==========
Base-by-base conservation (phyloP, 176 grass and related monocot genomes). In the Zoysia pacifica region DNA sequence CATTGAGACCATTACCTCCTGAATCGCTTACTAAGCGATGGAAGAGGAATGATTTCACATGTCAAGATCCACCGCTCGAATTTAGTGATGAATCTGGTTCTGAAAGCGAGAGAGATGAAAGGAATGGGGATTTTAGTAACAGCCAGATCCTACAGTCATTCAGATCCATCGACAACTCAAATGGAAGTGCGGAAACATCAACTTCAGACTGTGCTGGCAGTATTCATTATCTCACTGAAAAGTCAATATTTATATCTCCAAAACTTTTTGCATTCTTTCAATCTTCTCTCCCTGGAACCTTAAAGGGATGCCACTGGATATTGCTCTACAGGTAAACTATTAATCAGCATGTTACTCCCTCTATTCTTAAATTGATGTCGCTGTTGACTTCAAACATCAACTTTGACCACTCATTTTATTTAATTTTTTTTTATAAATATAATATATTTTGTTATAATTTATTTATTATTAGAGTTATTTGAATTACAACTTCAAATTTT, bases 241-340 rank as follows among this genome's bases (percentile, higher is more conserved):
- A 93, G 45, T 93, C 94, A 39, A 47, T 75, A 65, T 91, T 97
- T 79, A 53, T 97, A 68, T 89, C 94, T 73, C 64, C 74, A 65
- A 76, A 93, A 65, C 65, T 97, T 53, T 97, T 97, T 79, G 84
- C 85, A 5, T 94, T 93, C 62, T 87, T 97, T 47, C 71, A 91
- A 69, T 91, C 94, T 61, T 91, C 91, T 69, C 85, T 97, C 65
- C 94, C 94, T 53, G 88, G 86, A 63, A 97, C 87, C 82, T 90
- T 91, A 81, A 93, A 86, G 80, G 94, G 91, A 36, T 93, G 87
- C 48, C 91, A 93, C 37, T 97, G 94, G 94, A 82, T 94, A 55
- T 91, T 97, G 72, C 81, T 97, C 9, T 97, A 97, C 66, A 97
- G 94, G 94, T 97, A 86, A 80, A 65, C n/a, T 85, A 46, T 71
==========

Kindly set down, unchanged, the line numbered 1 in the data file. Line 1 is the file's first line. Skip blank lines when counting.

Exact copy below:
Base-by-base conservation (phyloP, 176 grass and related monocot genomes). In the Zoysia pacifica region DNA sequence CATTGAGACCATTACCTCCTGAATCGCTTACTAAGCGATGGAAGAGGAATGATTTCACATGTCAAGATCCACCGCTCGAATTTAGTGATGAATCTGGTTCTGAAAGCGAGAGAGATGAAAGGAATGGGGATTTTAGTAACAGCCAGATCCTACAGTCATTCAGATCCATCGACAACTCAAATGGAAGTGCGGAAACATCAACTTCAGACTGTGCTGGCAGTATTCATTATCTCACTGAAAAGTCAATATTTATATCTCCAAAACTTTTTGCATTCTTTCAATCTTCTCTCCCTGGAACCTTAAAGGGATGCCACTGGATATTGCTCTACAGGTAAACTATTAATCAGCATGTTACTCCCTCTATTCTTAAATTGATGTCGCTGTTGACTTCAAACATCAACTTTGACCACTCATTTTATTTAATTTTTTTTTATAAATATAATATATTTTGTTATAATTTATTTATTATTAGAGTTATTTGAATTACAACTTCAAATTTT, bases 241-340 rank as follows among this genome's bases (percentile, higher is more conserved):